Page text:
By the time Jebediah finished and Addie hopped up to put the book away, the sound of Jacob’s cries came muffled from the bedroom. Lonnie’s feet thrummed up the stairs, and she found him on her bed, his baby quilt tight in his grasp. A wide smile spread across his face, revealing several teeth he had worked hard to produce. He babbled at her and rubbed the back of his hand over his eyes.

She clapped and, reaching out, caught Jacob as he lunged into her grasp. They sank on the edge of the bed, and she buried her nose in his creamy neck.

She breathed in his scent and shut her eyes. “My boy,” she whispered as they swayed side to side. Jacob nestled his face into her shoulder as if to rub away his sleepiness. Lonnie kissed his forehead and smoothed her palm over the silken skin and into curls the color of autumn.

Hair that mirrored his father’s.

She battled against the ache. With a kiss to the top of Jacob’s head, she
closed her eyes, fighting off the memories of events that tore Gideon from her grasp. There was no sense in longing for what she could not have. No need to glance around to know that his drawer was empty. His scent long gone. And the echo of his laughter had long since faded from the walls.

The bed creaked when Lonnie stood. Pressing her son to her chest, she stepped toward the door.

Four

Gideon shook out his jacket and draped it over the shrubs. Shivering, he grabbed his only other shirt from his pack. He shook out the wrinkles, not really caring. Teeth nearly chattering, he yanked it on, followed by his jacket and pack. Without ceremony, he pressed on. As he fumbled the top shirt button into place, the breeze that tapped its chilly fingers against his chest made him wish for a patch of warm summer sun where he could lie down for a few hours and dry out proper.

An apple slipped from his pack and hit the damp and frosty bracken. He grabbed it up as his empty stomach rumbled. Judging by the light, he knew it had to be well past breakfast. He’d dawdled long enough trying to get dry. With only damp wood for a fire, the night had been a cold one. He’d tried to sleep but kept waking up shaking, so he finally forced himself to rise and keep moving, despite the dark. Another apple tumbled from his pack, and with a grunt, Gideon retraced a step and grabbed it, all the while thinking he’d forgotten to secure the flap of his pack. After sticking the small apple between his teeth, he pulled the pack off and tugged on the leather cord, cinching it tight.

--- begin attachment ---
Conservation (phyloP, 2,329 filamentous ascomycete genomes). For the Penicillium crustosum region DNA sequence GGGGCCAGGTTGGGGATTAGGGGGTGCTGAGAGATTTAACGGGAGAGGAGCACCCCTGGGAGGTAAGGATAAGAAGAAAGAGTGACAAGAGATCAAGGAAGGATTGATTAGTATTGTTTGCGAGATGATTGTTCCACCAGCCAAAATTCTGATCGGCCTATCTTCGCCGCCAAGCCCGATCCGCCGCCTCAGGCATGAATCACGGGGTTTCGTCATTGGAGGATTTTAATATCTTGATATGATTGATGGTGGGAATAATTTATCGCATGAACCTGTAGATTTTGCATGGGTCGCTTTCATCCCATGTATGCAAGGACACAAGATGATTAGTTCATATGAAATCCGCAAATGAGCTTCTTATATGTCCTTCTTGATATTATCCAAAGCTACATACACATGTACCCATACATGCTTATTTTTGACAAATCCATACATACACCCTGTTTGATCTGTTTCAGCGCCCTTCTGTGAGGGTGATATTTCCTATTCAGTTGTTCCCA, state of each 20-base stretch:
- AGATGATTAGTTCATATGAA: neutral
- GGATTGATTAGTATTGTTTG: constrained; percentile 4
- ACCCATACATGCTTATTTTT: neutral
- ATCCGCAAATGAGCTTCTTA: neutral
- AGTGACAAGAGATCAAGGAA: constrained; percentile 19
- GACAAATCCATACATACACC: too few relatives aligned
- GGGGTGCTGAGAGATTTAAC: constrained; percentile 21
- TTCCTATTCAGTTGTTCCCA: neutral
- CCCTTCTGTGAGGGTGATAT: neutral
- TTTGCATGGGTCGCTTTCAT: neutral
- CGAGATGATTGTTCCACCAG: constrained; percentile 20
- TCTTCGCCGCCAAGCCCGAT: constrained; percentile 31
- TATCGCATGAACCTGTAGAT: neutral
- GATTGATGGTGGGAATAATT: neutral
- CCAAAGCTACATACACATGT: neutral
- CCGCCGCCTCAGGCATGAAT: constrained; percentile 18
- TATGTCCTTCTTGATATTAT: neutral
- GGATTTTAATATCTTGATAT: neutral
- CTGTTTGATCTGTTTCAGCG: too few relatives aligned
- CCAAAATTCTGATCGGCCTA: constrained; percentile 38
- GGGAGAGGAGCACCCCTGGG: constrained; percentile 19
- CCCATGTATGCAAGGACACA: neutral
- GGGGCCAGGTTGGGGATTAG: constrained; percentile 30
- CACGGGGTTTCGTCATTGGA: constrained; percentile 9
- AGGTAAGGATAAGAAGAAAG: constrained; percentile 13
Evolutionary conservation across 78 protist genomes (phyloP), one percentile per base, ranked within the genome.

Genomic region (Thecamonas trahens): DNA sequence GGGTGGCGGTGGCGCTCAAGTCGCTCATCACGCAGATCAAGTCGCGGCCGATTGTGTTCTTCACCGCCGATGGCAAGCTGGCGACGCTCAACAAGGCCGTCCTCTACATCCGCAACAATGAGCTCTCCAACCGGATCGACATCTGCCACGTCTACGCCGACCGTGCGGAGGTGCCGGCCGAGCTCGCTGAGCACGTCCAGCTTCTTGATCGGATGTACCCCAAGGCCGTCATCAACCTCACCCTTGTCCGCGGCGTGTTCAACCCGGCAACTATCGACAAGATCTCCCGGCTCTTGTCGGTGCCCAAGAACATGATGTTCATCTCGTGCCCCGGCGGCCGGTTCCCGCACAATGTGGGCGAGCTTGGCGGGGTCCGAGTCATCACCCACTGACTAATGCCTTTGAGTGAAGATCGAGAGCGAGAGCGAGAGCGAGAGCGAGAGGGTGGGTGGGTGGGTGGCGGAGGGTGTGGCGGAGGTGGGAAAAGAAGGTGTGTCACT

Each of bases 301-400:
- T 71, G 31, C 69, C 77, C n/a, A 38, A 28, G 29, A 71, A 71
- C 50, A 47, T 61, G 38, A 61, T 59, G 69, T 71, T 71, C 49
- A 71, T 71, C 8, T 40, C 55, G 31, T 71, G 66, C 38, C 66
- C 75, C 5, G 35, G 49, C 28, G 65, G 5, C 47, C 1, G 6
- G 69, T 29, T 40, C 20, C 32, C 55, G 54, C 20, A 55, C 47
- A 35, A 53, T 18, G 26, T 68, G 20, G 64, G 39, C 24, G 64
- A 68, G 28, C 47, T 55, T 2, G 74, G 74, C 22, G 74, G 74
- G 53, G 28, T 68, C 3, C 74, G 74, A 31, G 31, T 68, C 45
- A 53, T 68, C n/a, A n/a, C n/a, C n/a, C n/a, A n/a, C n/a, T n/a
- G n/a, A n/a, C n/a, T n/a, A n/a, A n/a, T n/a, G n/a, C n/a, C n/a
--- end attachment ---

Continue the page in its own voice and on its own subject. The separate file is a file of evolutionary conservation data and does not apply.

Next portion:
“Hiya.”

Pulling the apple from his mouth, Gideon glanced up to see an old
woman standing in the path. “Mornin’.” He wiped the back of his hand over his lips.

With a large walking stick in one bony fist and a basket in the other, the woman gestured toward him with her elbow. “You ain’t from around these parts.”

“No ma’am.”

She studied him a moment. “Where ya headin’, son?” An army of multicolored skirts swayed when she shifted her weight, the tattered hems brushing against her snowy boots.

“Fancy Gap,” he answered.

The woman lifted her chin from the thick folds of scarf draped around her neck. Glancing southwest, she flashed a crown of silver braids. Turning her gaze back to Gideon, her eyes landed on the apple in his hand. “That all ya got to eat?”

“No ma’am.” He took a bite.

“Hmm.” Her gaze roved from his hat to his boots. “I’ve got a stew on.”

By the look of her threadbare clothing and her bird-thin arms, that stew would cost her dearly. He shook his head and tried to swallow his bite so he could better speak.

She rested a knobby hand on the top of her walking stick. “Don’t tell me a travelin’ man in the middle of winter nibblin’ on squirrel food is gonna turn down hot stew. You’re half-frozen.” She inched her basket higher up her arm. Several snowflakes floated down from the gray tempest above. A pair of honest eyes stared back at him.

Gideon scratched his head. “Then I’d say that’s an offer I can’t resist.”

“Good.” Her gaze sharpened and she glanced at his shirt.

He fiddled with a loose button absentmindedly, then suddenly remembered that, like a blockhead, he’d simply thrown it over his shoulders.

Her blue eyes held a hint of amusement. “You weren’t expecting company, I see.” She turned and headed toward the thickest part of the woods.

Gideon quickly thrust the buttons into place and tugged uselessly at the hem as he strode after her.

“Name’s Adelaide,” she said over her shoulder.

“Gideon O’Riley.” His breath was frosty in front of his face. The snowflakes thickened around them.

“O’Riley,” she repeated without slowing. She flicked a branch out of her way, and Gideon caught it before it smacked him in the face.

Even as he wiped his cold, wet fingertips on his sleeve, he spotted a small cabin tucked amongst the thick brambles, safely out of sight of passersby. Adelaide pushed against the door and wiped her small boots on a mat just outside. “Kick yer feet.”